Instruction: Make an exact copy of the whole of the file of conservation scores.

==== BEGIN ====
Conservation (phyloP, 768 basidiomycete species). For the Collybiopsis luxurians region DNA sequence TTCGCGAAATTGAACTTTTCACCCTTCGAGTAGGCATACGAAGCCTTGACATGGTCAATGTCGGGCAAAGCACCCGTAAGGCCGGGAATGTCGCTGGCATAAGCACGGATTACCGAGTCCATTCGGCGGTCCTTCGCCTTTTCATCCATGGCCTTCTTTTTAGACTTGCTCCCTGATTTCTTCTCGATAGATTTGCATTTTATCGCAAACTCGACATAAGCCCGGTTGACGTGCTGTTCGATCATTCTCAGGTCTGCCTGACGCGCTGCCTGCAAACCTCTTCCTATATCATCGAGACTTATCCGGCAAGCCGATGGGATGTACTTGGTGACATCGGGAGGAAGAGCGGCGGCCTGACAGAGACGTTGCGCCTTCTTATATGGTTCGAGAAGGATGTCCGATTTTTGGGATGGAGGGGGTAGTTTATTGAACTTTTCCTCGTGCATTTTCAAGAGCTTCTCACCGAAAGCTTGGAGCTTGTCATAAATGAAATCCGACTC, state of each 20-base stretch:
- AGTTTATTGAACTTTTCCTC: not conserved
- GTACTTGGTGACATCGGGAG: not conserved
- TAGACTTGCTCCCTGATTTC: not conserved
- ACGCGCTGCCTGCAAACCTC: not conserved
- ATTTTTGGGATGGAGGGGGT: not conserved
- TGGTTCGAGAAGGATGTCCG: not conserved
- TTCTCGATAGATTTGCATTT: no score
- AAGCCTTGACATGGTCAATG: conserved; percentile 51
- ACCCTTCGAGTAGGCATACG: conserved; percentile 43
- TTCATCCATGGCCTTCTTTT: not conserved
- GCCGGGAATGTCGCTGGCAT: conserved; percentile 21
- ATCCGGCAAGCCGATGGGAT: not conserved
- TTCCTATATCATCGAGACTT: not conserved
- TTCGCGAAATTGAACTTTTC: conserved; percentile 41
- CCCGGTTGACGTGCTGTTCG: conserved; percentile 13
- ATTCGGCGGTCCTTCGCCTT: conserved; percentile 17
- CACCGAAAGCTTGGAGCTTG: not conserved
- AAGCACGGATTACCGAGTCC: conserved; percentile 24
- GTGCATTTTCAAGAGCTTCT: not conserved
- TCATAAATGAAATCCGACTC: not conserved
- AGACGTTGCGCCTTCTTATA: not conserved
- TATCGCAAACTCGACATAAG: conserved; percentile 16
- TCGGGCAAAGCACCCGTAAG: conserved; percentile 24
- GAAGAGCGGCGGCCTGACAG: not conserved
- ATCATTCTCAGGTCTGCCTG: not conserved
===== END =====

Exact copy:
Conservation (phyloP, 768 basidiomycete species). For the Collybiopsis luxurians region DNA sequence TTCGCGAAATTGAACTTTTCACCCTTCGAGTAGGCATACGAAGCCTTGACATGGTCAATGTCGGGCAAAGCACCCGTAAGGCCGGGAATGTCGCTGGCATAAGCACGGATTACCGAGTCCATTCGGCGGTCCTTCGCCTTTTCATCCATGGCCTTCTTTTTAGACTTGCTCCCTGATTTCTTCTCGATAGATTTGCATTTTATCGCAAACTCGACATAAGCCCGGTTGACGTGCTGTTCGATCATTCTCAGGTCTGCCTGACGCGCTGCCTGCAAACCTCTTCCTATATCATCGAGACTTATCCGGCAAGCCGATGGGATGTACTTGGTGACATCGGGAGGAAGAGCGGCGGCCTGACAGAGACGTTGCGCCTTCTTATATGGTTCGAGAAGGATGTCCGATTTTTGGGATGGAGGGGGTAGTTTATTGAACTTTTCCTCGTGCATTTTCAAGAGCTTCTCACCGAAAGCTTGGAGCTTGTCATAAATGAAATCCGACTC, state of each 20-base stretch:
- AGTTTATTGAACTTTTCCTC: not conserved
- GTACTTGGTGACATCGGGAG: not conserved
- TAGACTTGCTCCCTGATTTC: not conserved
- ACGCGCTGCCTGCAAACCTC: not conserved
- ATTTTTGGGATGGAGGGGGT: not conserved
- TGGTTCGAGAAGGATGTCCG: not conserved
- TTCTCGATAGATTTGCATTT: no score
- AAGCCTTGACATGGTCAATG: conserved; percentile 51
- ACCCTTCGAGTAGGCATACG: conserved; percentile 43
- TTCATCCATGGCCTTCTTTT: not conserved
- GCCGGGAATGTCGCTGGCAT: conserved; percentile 21
- ATCCGGCAAGCCGATGGGAT: not conserved
- TTCCTATATCATCGAGACTT: not conserved
- TTCGCGAAATTGAACTTTTC: conserved; percentile 41
- CCCGGTTGACGTGCTGTTCG: conserved; percentile 13
- ATTCGGCGGTCCTTCGCCTT: conserved; percentile 17
- CACCGAAAGCTTGGAGCTTG: not conserved
- AAGCACGGATTACCGAGTCC: conserved; percentile 24
- GTGCATTTTCAAGAGCTTCT: not conserved
- TCATAAATGAAATCCGACTC: not conserved
- AGACGTTGCGCCTTCTTATA: not conserved
- TATCGCAAACTCGACATAAG: conserved; percentile 16
- TCGGGCAAAGCACCCGTAAG: conserved; percentile 24
- GAAGAGCGGCGGCCTGACAG: not conserved
- ATCATTCTCAGGTCTGCCTG: not conserved